What is "Quantitative Easing"?

Jump to Last Post 1-3 of 3 discussions (4 posts)
  1. profile image0
    Ari Lamsteinposted 6 years ago

    What is "Quantitative Easing"?

    I've heard this term used by officials at the Fed but don't know what it means.  Does it just mean that they're printing more money?


  2. purnimamoh1982 profile image76
    purnimamoh1982posted 6 years ago

    Dear Ari,
    This term is often used synonymously with the concept of "Monetary Expansion". It is a process through which the FED (or for that matter any Central Bank in any country/economy) tries to increase money supply through various methods. As a practice, it has been more popular since the Global Financial Crisis that engulfed the world over last half decade. In a situation when even when rate on interest falls to an extent that no further reduction seems viable, but still borrowers are not interested in borrowing, depositors have lost trust on banks and banks find it difficult to manage liquidity, the Central Bank comes forward with the role of a banker of the last resort to lend to the commercial bank, mortgage the securities of the commercial banks and give them money, and in the extreme case prints new currency notes (not a common practice in recent years). The basic motive is to expand the money supply in the economy so that a potential fall in GDP can be restricted in a recession  by making money available in the hands of the economic agents to spend on commodities and services.
    The process operate as per the famous quantity theory of money MV=PT or M/P*V =T
    Where, M is the nominal money supply, V is the number of times money changes hands in a duration of time, P is the price level and T is the transactions or GDP. In a recessionary phase, since velocity of money is more or less constant for a culture depending on people's spending habits, the general Ptice level P is rigid in the short run, GDP can be increased through an expansion of money circulating in the economy.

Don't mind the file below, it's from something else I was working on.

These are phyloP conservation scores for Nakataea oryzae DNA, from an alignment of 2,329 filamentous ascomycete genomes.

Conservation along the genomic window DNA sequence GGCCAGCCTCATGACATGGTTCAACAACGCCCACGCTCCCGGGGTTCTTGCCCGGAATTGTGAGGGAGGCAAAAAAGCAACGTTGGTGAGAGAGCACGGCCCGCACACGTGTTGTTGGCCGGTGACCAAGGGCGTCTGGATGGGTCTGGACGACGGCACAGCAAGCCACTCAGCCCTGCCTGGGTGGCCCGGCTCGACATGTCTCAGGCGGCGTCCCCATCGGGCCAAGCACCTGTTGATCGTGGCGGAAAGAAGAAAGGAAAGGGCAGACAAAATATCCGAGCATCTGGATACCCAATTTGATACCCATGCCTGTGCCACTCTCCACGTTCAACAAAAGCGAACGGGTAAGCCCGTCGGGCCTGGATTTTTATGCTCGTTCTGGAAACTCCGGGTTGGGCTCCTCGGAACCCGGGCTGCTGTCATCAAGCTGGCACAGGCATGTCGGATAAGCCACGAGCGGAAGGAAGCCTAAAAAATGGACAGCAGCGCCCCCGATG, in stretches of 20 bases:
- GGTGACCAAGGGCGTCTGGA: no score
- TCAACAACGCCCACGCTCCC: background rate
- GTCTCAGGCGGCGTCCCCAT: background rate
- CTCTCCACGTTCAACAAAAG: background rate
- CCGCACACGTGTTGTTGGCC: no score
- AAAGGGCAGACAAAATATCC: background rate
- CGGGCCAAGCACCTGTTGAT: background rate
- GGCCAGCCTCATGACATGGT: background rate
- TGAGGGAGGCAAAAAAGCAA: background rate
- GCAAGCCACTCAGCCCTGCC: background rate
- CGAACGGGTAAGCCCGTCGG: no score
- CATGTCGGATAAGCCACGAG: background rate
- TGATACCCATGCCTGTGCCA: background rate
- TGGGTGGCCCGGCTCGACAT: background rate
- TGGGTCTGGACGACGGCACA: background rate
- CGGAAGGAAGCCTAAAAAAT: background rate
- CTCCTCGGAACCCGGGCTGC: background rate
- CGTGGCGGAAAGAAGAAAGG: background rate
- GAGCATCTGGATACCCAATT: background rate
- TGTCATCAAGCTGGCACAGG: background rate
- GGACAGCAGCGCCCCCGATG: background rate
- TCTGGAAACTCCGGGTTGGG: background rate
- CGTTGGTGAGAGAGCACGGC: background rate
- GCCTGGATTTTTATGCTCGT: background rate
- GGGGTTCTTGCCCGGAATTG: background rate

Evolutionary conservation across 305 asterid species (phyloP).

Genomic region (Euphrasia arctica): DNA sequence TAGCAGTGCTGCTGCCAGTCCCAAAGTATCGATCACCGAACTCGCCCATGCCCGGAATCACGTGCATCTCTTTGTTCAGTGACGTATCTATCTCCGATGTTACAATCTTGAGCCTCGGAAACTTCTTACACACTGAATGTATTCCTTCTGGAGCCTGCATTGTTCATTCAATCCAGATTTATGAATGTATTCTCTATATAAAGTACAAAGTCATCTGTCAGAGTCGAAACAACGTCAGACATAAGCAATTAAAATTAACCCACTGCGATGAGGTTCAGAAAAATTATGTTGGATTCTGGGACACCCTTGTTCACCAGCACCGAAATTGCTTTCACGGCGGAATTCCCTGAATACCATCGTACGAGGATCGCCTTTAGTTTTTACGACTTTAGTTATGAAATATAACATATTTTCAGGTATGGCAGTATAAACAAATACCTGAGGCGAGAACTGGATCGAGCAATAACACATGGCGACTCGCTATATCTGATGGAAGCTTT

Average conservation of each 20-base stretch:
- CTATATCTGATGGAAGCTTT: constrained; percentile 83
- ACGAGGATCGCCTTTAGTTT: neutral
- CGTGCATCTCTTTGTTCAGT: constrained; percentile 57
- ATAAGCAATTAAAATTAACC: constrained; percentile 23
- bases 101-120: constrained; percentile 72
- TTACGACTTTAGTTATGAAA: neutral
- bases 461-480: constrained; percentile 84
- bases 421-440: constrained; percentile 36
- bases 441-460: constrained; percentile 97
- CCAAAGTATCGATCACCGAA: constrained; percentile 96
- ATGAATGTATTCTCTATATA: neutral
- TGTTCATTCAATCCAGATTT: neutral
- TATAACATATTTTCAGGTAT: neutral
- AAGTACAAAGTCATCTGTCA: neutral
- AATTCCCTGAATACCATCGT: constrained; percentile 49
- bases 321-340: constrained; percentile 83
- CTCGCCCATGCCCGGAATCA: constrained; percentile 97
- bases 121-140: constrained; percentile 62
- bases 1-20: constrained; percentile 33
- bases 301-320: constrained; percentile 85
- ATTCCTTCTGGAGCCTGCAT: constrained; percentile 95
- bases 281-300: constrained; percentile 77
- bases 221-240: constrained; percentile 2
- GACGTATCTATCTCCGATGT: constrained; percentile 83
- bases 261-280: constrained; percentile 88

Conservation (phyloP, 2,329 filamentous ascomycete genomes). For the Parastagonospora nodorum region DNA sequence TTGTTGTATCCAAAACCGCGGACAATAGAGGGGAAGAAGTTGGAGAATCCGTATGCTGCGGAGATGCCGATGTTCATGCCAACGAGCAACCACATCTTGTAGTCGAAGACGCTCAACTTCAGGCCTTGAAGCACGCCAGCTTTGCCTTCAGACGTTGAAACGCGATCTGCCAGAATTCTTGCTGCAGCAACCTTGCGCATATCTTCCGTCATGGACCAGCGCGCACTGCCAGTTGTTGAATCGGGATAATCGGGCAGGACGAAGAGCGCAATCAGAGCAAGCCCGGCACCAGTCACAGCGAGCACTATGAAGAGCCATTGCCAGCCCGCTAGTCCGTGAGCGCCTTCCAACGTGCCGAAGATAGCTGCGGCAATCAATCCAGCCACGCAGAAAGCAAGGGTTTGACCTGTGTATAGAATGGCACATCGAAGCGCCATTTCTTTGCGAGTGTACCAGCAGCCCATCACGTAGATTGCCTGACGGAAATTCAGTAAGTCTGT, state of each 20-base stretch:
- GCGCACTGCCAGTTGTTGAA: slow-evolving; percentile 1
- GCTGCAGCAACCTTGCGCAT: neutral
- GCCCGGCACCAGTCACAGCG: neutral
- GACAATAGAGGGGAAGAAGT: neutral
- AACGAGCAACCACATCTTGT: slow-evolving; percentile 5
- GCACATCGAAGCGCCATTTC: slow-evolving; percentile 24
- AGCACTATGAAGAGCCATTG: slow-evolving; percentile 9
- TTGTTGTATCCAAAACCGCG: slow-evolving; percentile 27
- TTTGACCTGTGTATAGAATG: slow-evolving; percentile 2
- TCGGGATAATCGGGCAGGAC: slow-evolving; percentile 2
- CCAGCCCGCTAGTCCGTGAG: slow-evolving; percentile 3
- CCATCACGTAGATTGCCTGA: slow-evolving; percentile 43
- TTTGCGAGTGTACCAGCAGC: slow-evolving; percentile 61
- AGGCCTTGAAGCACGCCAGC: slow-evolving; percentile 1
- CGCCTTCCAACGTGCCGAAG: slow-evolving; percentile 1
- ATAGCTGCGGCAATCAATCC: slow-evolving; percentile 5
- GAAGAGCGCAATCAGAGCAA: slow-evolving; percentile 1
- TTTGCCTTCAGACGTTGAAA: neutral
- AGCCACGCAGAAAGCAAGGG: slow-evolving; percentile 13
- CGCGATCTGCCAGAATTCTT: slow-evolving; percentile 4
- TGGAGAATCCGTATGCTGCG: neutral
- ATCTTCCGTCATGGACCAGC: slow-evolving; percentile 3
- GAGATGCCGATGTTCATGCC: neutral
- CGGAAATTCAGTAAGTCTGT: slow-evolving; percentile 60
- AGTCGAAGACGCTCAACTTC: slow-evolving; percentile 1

The easiest and most commonly practised method of quantitative easing is purchase of assets by the Central Bank (FED in this case) through which the Central Bank pumps in more money in the economy and reduces the liquidity crunch.
    Ari, I am not an economist. When I asked my husband (who is a teacher in the subject) about the term after reading your question, he explained this to me and I am presenting the answer as I understand it.  A very useful resource is available by the Bank of England http://www.bankofengland.co.uk/monetary … fault.aspx where you may find some more detail. I hope the answer if useful.

    1. profile image0
      Ari Lamsteinposted 6 years agoin reply to this

      Thanks for the great answer!

  3. JT Walters profile image69
    JT Waltersposted 6 years ago

    The short sweet simple answer is it is currency manipulation. The more currency there is available the less valueable it is.


This website uses cookies

As a user in the EEA, your approval is needed on a few things. To provide a better website experience, hubpages.com uses cookies (and other similar technologies) and may collect, process, and share personal data. Please choose which areas of our service you consent to our doing so.

For more information on managing or withdrawing consents and how we handle data, visit our Privacy Policy at: https://hubpages.com/privacy-policy#gdpr

Show Details
HubPages Device IDThis is used to identify particular browsers or devices when the access the service, and is used for security reasons.
LoginThis is necessary to sign in to the HubPages Service.
Google RecaptchaThis is used to prevent bots and spam. (Privacy Policy)
AkismetThis is used to detect comment spam. (Privacy Policy)